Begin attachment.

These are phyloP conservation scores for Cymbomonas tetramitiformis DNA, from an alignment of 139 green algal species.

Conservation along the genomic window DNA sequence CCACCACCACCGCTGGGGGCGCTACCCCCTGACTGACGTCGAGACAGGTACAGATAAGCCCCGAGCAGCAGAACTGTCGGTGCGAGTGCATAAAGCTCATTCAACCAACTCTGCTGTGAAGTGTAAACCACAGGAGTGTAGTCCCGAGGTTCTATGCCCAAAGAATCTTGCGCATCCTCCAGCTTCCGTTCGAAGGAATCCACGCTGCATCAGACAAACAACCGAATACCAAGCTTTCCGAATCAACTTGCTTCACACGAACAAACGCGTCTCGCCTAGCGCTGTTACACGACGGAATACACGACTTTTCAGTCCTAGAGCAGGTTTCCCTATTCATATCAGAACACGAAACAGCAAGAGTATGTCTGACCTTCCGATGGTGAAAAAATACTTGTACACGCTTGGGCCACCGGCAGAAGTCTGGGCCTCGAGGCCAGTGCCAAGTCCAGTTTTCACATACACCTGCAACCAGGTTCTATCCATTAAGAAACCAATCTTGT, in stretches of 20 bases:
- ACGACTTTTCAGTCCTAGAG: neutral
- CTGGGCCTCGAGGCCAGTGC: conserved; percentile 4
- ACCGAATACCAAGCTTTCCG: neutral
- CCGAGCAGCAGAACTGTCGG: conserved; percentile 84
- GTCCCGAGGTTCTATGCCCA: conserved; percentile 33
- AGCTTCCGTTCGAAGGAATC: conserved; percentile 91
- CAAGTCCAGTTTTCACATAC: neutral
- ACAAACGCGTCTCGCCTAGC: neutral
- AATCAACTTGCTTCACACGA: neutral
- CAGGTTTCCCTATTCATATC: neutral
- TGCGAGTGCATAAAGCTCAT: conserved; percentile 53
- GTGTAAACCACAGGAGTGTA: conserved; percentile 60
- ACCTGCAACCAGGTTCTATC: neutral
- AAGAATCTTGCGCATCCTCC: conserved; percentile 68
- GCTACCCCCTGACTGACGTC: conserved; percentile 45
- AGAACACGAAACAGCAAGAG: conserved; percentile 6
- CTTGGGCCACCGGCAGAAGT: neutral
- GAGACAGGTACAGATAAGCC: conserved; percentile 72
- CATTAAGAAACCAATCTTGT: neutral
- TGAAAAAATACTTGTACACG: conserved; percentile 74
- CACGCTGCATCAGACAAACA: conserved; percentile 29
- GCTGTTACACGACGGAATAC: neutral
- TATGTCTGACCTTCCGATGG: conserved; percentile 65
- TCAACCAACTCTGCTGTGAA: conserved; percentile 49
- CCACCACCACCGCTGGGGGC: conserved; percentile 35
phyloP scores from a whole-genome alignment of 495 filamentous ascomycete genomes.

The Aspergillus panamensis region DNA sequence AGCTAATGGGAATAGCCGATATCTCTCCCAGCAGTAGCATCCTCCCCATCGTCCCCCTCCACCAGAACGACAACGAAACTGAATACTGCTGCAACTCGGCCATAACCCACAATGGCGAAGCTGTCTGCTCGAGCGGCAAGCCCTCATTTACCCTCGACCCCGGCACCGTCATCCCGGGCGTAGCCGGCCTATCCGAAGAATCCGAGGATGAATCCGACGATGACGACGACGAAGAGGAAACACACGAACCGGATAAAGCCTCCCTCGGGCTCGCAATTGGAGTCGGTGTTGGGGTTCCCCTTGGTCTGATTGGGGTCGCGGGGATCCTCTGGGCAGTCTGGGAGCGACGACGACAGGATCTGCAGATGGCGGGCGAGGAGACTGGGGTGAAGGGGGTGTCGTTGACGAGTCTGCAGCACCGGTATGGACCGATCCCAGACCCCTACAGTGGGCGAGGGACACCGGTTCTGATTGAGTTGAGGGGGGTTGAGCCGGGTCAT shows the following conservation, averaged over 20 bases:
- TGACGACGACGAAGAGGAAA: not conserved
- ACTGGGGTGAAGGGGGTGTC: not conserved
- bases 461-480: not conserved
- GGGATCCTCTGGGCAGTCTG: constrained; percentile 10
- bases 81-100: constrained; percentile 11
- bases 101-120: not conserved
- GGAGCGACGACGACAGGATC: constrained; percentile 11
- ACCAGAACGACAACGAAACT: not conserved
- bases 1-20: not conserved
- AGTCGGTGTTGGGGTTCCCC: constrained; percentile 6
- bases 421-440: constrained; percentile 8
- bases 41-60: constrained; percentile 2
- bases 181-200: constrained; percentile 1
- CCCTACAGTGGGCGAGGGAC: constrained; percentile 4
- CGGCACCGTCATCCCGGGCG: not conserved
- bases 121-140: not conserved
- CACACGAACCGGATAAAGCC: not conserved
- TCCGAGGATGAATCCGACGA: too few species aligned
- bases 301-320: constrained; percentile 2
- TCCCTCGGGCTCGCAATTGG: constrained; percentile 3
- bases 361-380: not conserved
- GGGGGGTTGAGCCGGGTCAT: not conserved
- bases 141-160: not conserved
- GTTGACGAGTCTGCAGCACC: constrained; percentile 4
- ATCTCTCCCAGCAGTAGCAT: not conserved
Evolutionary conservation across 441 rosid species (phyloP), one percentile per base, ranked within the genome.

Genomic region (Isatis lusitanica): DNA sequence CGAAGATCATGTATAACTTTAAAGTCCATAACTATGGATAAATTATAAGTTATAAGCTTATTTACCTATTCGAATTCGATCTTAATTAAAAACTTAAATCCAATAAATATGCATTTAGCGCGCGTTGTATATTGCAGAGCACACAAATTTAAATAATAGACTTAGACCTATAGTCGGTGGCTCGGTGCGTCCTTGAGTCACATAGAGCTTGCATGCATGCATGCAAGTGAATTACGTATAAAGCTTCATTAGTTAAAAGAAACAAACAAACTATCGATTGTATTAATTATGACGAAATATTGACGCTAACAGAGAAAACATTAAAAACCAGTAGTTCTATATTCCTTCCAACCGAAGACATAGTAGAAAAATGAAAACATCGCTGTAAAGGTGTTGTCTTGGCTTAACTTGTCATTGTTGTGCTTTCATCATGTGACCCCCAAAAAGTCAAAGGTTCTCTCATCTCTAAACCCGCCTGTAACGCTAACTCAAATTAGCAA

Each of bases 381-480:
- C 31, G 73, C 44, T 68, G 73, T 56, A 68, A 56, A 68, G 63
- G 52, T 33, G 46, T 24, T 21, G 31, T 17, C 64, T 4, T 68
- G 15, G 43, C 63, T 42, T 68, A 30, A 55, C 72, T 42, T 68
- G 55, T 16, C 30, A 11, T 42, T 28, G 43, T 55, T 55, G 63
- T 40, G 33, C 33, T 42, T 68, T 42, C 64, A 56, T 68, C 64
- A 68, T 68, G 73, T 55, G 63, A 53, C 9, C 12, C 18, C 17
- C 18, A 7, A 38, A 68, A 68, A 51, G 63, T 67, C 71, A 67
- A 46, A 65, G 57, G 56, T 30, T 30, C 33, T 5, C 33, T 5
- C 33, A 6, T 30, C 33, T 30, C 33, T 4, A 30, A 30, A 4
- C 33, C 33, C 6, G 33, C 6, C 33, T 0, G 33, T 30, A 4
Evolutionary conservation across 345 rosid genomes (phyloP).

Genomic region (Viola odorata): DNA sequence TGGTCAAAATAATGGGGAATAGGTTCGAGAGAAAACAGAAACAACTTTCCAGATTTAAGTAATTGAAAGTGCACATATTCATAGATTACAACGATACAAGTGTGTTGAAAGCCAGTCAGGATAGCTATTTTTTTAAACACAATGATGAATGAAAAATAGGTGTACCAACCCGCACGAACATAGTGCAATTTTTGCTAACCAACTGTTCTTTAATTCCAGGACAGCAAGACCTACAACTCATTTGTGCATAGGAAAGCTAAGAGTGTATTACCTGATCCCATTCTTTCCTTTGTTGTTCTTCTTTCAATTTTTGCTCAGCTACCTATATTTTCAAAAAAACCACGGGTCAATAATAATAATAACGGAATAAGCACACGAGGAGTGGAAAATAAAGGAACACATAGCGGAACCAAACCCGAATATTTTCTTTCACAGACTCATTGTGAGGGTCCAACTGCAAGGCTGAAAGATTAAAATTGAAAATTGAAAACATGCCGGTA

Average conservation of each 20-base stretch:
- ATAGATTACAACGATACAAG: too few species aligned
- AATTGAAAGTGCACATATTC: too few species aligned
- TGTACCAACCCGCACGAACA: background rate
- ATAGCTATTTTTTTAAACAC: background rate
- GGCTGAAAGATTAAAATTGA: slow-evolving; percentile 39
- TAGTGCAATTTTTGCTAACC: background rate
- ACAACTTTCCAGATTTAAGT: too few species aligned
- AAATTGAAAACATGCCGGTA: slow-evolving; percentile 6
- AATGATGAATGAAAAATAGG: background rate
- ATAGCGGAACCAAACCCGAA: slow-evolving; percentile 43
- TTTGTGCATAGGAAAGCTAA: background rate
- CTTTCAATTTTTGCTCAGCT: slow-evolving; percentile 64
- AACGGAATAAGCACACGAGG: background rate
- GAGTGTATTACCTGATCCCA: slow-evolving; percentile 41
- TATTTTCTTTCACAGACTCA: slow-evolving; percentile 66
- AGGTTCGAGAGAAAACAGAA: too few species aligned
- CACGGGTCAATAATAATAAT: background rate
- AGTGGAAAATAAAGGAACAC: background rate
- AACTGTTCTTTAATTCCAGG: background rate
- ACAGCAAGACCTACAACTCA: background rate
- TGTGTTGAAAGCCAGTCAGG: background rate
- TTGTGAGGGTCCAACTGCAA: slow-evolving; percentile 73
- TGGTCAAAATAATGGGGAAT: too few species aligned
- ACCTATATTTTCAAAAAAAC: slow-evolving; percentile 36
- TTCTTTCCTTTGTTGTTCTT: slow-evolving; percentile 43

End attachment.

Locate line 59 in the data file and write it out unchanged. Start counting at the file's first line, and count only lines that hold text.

- G 52, T 33, G 46, T 24, T 21, G 31, T 17, C 64, T 4, T 68